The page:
I have to note that in looking through the scientific research, I have found studies that support these statements, and other studies where no significant difference has been shown. As always, this is a case of buyer beware-educate yourself, discuss it with your doctor or health care practitioner, and make an informed decision. It will not hurt you, but it may not help either. There has been quite a bit of supporting evidence that it is beneficial for gut health.

Some of you may be thinking:

But glutamine is an amino acid found in gliadin-and a reaction to gliadin is what is examined when gluten intolerance is being tested.

Dr. Stephen Wangen in his book Healthier Without Wheat: A New Understanding of Wheat Allergies, Celiac Disease, and Non-Celiac Gluten Intolerance clarifies

Do not be confused by the fact that gliadins contain glutamine. This does not mean that glutamine is a problem for people who are gluten intolerant, nor does it mean that glutamine should be avoided. In fact the opposite is true…

Two forms of glutamine

Note: Glutamine can be found in two forms, and this is particulary important to note if you have celiac disease or gluten intolerance. There is L-glutamine, which is the free form amino acid, and glutamine peptides. Glutamine peptides are often sourced from wheat, and can cause a reaction in those with sensitivity. Avoid glutamine peptides, and if you choose to supplement look for L-glutamine.

Dr. Wangen states that due to the fact that the small intestine uses glutamine as a primary energy source, providing extra L-glutamine can assist in speeding the healing of the digestive tract. He recommends a dose of 3 grams (3,000 mg) split into 3 doses throughout the day.

Shari Lieberman also discussed L-glutamine supplementation in her book The Gluten Connection: How Gluten Sensitivity May Be Sabotaging Your Health–And What You Can Do to Take Control Now. She recommended 500 mg-3 grams of L-glutamine.

There also have been studies of non-celiac endurance athletes which have shown protective immune system qualities when the training load is high. (L. Castell, The effects of oral glutamine supplementation on athletes after prolonged, exhaustive exercise. Nutrition Volume 13, Issues 7-8, July-August 1997, Pages 738-742 )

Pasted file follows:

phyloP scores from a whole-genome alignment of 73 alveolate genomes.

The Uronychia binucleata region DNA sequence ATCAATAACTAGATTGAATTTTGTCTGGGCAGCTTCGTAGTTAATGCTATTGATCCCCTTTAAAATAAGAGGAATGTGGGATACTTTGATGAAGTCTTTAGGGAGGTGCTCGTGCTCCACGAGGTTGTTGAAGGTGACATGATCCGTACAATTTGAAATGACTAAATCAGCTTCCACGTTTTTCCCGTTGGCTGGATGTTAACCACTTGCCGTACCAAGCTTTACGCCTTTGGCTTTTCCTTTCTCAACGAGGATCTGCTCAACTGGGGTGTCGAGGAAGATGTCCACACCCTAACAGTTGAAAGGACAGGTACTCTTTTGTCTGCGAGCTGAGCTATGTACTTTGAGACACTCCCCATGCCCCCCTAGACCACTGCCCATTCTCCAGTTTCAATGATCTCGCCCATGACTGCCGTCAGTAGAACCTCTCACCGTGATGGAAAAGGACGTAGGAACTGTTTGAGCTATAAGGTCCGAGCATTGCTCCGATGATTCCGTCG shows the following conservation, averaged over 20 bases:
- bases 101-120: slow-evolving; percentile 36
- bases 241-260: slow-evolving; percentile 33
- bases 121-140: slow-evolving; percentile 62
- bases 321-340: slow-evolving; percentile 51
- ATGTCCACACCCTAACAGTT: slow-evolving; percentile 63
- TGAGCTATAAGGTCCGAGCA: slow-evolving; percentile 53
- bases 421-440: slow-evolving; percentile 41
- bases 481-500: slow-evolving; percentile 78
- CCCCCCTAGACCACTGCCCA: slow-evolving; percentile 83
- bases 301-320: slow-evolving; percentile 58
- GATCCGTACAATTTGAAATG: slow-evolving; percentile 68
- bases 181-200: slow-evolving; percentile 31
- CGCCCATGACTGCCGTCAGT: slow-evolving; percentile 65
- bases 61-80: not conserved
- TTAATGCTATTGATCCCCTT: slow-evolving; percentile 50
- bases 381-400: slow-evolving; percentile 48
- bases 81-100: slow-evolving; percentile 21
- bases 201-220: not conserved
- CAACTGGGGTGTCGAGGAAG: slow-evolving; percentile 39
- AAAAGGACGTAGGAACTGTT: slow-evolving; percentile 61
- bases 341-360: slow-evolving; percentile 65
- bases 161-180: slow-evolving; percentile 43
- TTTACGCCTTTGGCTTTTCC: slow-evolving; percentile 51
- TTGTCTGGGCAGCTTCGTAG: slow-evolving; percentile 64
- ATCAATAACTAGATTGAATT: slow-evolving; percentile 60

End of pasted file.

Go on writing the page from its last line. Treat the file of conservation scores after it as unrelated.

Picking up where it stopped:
So what does this mean to the celiac or gluten intolerant athlete?

It means that supplementing with L-glutamine may be a worthwhile expense. If you are training hard, your immune system and gut can use all the help it can get with recovery. It can help with antioxidant control of free radicals produced in exercise. By maximizing your gut health, you are maximizing absorption and therefore fuel.

What’s your opinion? Have you taken L-glutamine? Leave your feedback in the comments!


Resources

Calorie Intake and You: Calories Do Count – Part 1

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You may have heard various and sundry diet and nutrition gurus touting the benefits of a given “diet”-you can eat as much as you want and not gain fat, as long as it is under the full moon, the color red, and you eat standing up.

OK, so maybe not that extreme, but the idea that total calories don’t matter if you eat specific foods is around and pervasive. Well, calories do count.

There’s no way around the laws of thermodynamics, at least not yet. Quality of food is an important issue as well, don’t get me wrong. But from a strictly energy balance perspective-it’s calories that are king (or queen.) It’s not magic, it’s not difficult, but it does take a bit of attention-at least if you’re interested in improving your health and or the way you look.

Calorie Intake and You

We’ll be looking into the idea of energy balance ie:calories in versus calories out. Today we’ll take a look out the calories you expend-energy output. In Part 2 we’ll take a look at calories in, energy intake, and the ways to track that.